The Spiritual Practice of Imagining through scripture and poetry 

Introduction ~ Comparing the four gospel stories of the resurrection, NIV translation, there are only two phrases that repeat in each gospel text; “on the first day of the week,” and “Mary Magdalene.” To be clear, the first day of the week in the Jewish tradition is Sunday, but for most modern celebrants of Easter it is the Monday after Easter that there is a collective breath. Life has won over death. Pastors and church workers take the day off to recover from the drama of retelling the story anew, with all its pageantry and promise. Many versions or interpretations of the story have us running immediately to tell the Good News that Jesus lives and that is certainly is one way to respond. Mary Magdalene’s response seems more authentic in some ways… when the other disciples went home, she paused, she cried, she sat in a space that appears to be a garden and then Jesus revealed himself to her. It is a tender scene. 

            Watching the tenderness in the scenes between Jesus and Mary Magdalene in the rock opera, Jesus Christ Superstar, starring John Legend and Sara Bareilles, really drove home the idea of pausing like Mary Magdalene did, to be present to Jesus in a way that Sara Teasdale describes in her poem Barter. She speaks of a different economy, much like Jesus did, the “loveliness of life, to hold wonder in a cup, to have holy thoughts and take a breath of ecstasy.” All paraphrased ideas from her poem Barter. Mary Magdalene sat in that space, social distancing par excellent simply, intentionally loving and being loved in the presence of Jesus.

Settle in your breath for the reading of the scripture and the poem.

Breath prayer of your own or Inhale ~ Holy….. Exhale ~ Thoughts 

Scripture ~ Early on the first day of the week, while it was still dark, Mary Magdalene went to the tomb and saw that the stone had been removed from the entrance. 2So she came running to Simon Peter and the other disciple, the one Jesus loved, and said, “They have taken the Lord out of the tomb, and we don’t know where they have put him!” 3 8Finally the other disciple, who had reached the tomb first, also went inside. He saw and believed. 9(They still did not understand from Scripture that Jesus had to rise from the dead.) 10The the disciples went back to their homes, 11but Mary stood outside the tomb crying. As she wept, she bent over to look into the tomb 12and saw two angels in white, seated where Jesus’ body had been, one at the head and the other at the foot. 13They asked her, “Woman, why are you crying?” “They have taken my Lord away,” she said, “and I don’t know where they have put him.” 14At this, she turned around and saw Jesus standing there, but she did not recognize that it was Jesus. 15“Woman,” he said, “why are you crying? Who is it you are looking for?” Thinking he was the gardener, she said, “Sir, if you have carried him away, tell me where you have put him, and I will get him.” 16Jesus said to her, “Mary.” She turned toward him and cried out in Aramaic, ‘Rabboni!” (which means Teacher). 17Jesus said, “Do not hold on to me, for I have not yet returned to the Father, to my God and your God.” 18Mary Magdalene went to the disciples with the news: “I have seen the Lord!” And she told them that he had said these things to her. John 20:1-3, 8-18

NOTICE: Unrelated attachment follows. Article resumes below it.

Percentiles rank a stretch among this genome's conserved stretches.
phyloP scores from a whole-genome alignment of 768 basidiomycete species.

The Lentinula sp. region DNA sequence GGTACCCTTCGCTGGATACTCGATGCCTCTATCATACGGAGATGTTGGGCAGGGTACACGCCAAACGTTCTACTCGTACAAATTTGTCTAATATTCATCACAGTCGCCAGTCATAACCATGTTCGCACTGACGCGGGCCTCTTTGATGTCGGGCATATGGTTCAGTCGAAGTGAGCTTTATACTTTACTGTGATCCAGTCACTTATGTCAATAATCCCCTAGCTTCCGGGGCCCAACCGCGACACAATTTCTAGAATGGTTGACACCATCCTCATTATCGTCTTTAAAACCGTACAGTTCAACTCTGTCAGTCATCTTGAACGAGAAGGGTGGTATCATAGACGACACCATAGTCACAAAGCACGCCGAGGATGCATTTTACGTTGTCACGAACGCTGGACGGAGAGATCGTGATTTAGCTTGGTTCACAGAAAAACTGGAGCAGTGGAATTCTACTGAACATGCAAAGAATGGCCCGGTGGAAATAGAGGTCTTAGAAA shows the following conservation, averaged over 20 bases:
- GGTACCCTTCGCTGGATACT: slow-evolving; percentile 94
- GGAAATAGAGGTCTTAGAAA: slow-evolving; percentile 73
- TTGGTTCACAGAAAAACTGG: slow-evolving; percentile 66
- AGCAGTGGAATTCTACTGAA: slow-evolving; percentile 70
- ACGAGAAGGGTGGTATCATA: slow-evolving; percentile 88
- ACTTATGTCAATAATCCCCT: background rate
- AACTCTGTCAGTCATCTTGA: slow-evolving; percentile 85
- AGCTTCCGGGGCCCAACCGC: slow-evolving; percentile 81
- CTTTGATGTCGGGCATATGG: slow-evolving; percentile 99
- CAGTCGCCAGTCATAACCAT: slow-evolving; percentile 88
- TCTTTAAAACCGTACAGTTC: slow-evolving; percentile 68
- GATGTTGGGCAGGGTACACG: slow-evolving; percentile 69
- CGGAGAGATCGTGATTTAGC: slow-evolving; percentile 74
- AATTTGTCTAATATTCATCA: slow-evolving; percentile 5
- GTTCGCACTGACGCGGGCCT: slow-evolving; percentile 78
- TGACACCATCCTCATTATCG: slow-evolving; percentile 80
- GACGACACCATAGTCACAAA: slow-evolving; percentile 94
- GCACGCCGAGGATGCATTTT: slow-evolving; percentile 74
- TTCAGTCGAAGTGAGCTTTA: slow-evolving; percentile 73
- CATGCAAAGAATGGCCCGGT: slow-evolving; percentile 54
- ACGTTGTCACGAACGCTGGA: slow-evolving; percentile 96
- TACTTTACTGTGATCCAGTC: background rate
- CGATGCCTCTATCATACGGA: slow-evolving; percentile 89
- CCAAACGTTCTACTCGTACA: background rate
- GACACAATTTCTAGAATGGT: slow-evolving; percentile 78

Poem ~Barter

Sara Teasdale – 1884-1933

Life has loveliness to sell,

   All beautiful and splendid things,

Blue waves whitened on a cliff,

   Soaring fire that sways and sings,

And children’s faces looking up

Holding wonder in a cup.

Life has loveliness to sell,

   Music like a curve of gold,

Scent of pine trees in the rain,

   Eyes that love you, arms that hold,

And for your spirit’s still delight,

Holy thoughts that star the night.

Spend all you have for loveliness,

   Buy it and never count the cost;

For one white singing hour of peace

   Count many a year of strife well lost,

And for a breath of ecstasy

Give all you have been, or could be.

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